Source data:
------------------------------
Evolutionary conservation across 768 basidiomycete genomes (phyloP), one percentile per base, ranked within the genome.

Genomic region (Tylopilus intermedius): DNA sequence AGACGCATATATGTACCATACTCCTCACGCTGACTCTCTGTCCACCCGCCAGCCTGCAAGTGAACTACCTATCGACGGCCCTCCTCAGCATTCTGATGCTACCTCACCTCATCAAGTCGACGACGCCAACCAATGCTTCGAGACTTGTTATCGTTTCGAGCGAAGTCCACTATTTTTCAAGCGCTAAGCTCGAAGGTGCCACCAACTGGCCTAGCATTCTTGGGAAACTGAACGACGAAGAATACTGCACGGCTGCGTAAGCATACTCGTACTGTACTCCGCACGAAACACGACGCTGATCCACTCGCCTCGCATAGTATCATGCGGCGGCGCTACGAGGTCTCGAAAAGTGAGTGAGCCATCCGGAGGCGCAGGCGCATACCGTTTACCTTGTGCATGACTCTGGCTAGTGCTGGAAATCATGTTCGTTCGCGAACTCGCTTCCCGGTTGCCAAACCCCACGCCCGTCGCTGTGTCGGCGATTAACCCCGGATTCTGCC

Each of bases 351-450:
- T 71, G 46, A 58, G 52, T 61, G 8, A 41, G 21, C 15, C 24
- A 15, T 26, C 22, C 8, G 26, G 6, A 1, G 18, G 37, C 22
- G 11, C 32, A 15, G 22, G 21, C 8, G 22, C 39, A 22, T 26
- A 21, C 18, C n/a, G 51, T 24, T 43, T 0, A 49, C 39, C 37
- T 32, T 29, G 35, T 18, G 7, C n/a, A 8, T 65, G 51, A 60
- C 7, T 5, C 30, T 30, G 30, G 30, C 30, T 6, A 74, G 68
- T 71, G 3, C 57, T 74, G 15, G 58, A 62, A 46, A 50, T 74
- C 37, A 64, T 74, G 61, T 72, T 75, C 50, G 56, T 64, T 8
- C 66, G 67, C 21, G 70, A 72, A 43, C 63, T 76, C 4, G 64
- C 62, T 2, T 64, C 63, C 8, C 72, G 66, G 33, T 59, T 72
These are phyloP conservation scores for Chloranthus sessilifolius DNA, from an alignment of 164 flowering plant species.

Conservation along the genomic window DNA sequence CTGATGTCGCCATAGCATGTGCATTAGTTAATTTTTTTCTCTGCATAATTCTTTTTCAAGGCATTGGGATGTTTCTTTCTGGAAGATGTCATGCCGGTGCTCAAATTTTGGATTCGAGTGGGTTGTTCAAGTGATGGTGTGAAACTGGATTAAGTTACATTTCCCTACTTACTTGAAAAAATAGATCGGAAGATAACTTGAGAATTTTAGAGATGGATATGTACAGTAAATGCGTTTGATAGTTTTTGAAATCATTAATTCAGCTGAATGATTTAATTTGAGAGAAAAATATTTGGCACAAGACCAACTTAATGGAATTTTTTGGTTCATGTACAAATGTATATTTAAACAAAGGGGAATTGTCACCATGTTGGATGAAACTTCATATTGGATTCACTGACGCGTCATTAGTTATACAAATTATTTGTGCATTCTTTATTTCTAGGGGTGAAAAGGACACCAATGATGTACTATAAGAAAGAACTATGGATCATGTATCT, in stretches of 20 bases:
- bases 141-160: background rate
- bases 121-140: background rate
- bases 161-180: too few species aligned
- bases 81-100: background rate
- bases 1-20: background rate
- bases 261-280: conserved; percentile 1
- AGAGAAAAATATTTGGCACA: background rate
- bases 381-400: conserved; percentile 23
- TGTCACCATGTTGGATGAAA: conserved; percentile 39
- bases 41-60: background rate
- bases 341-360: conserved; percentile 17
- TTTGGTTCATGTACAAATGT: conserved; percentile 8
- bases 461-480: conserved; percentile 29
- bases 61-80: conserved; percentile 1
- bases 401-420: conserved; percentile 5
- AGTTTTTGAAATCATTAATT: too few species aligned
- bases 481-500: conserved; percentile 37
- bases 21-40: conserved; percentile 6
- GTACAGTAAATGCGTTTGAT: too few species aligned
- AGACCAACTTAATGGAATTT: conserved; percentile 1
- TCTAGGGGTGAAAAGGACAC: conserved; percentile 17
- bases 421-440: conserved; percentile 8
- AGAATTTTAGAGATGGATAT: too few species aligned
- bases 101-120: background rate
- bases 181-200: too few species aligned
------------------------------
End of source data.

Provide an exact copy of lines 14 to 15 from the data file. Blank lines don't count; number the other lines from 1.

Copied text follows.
These are phyloP conservation scores for Chloranthus sessilifolius DNA, from an alignment of 164 flowering plant species.

Conservation along the genomic window DNA sequence CTGATGTCGCCATAGCATGTGCATTAGTTAATTTTTTTCTCTGCATAATTCTTTTTCAAGGCATTGGGATGTTTCTTTCTGGAAGATGTCATGCCGGTGCTCAAATTTTGGATTCGAGTGGGTTGTTCAAGTGATGGTGTGAAACTGGATTAAGTTACATTTCCCTACTTACTTGAAAAAATAGATCGGAAGATAACTTGAGAATTTTAGAGATGGATATGTACAGTAAATGCGTTTGATAGTTTTTGAAATCATTAATTCAGCTGAATGATTTAATTTGAGAGAAAAATATTTGGCACAAGACCAACTTAATGGAATTTTTTGGTTCATGTACAAATGTATATTTAAACAAAGGGGAATTGTCACCATGTTGGATGAAACTTCATATTGGATTCACTGACGCGTCATTAGTTATACAAATTATTTGTGCATTCTTTATTTCTAGGGGTGAAAAGGACACCAATGATGTACTATAAGAAAGAACTATGGATCATGTATCT, in stretches of 20 bases: